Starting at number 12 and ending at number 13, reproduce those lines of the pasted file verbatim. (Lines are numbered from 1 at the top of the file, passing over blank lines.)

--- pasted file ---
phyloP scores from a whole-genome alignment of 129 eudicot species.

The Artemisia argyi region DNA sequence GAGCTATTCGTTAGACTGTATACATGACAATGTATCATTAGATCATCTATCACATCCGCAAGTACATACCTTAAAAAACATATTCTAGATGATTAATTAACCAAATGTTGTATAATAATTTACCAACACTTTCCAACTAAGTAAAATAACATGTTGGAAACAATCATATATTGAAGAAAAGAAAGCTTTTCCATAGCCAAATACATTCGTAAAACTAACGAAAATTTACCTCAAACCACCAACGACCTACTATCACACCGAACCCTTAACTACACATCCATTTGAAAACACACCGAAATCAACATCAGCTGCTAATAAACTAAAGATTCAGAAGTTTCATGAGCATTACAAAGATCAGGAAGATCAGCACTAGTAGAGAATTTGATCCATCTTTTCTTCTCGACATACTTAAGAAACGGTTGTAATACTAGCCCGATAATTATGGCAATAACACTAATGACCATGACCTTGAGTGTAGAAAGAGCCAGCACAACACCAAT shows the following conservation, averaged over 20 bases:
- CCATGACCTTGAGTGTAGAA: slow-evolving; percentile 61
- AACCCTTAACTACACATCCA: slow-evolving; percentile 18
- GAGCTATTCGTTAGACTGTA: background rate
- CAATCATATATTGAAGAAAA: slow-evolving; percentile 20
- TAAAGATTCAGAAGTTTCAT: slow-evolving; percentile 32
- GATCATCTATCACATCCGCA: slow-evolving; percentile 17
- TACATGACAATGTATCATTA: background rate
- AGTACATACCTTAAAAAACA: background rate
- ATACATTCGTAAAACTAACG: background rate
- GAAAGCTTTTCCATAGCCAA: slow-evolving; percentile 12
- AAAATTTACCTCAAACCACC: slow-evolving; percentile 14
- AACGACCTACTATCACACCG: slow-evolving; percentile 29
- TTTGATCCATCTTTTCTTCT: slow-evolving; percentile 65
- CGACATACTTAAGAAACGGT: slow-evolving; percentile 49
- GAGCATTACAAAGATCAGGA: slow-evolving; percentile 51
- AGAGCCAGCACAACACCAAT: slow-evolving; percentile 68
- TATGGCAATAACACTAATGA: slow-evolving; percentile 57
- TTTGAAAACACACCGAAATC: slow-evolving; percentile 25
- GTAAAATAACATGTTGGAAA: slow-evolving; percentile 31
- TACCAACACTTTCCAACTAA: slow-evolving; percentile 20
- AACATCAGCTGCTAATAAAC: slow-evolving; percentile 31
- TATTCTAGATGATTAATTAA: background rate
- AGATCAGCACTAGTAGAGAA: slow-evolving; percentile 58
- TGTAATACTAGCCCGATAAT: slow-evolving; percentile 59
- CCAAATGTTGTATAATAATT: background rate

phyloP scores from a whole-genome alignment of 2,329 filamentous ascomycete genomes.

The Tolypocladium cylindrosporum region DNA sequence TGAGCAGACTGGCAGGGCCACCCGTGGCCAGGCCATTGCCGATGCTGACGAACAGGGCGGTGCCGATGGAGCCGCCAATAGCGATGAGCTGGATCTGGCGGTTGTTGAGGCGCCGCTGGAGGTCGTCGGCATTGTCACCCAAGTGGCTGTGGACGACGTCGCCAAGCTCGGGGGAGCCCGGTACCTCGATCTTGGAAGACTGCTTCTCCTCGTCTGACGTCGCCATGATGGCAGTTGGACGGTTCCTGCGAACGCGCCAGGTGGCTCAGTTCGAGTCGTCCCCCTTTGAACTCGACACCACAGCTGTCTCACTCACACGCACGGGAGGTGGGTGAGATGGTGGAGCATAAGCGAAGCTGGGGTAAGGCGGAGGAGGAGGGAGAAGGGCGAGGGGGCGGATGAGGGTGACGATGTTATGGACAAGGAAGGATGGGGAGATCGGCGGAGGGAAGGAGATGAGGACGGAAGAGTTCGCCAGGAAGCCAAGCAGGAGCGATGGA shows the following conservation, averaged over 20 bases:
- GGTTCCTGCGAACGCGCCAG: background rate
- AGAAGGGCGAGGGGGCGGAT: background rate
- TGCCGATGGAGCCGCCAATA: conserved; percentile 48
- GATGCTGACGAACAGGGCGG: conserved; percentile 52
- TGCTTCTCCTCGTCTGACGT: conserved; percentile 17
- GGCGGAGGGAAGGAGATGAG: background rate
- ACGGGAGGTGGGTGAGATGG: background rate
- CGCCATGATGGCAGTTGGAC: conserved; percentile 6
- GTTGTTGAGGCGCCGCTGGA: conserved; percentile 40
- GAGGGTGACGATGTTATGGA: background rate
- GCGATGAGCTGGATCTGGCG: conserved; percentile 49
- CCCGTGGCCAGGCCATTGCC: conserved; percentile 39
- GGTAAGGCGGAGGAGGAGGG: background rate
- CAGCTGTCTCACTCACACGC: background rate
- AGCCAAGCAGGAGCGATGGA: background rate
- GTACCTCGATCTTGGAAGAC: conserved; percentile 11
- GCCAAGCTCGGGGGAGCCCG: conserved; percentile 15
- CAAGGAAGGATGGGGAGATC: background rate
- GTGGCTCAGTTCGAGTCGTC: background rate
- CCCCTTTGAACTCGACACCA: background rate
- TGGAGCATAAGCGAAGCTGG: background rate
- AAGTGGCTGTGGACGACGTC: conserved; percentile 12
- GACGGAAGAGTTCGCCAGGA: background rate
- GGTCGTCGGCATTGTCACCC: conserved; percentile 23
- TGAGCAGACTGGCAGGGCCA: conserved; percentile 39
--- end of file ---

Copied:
- GAAAGCTTTTCCATAGCCAA: slow-evolving; percentile 12
- AAAATTTACCTCAAACCACC: slow-evolving; percentile 14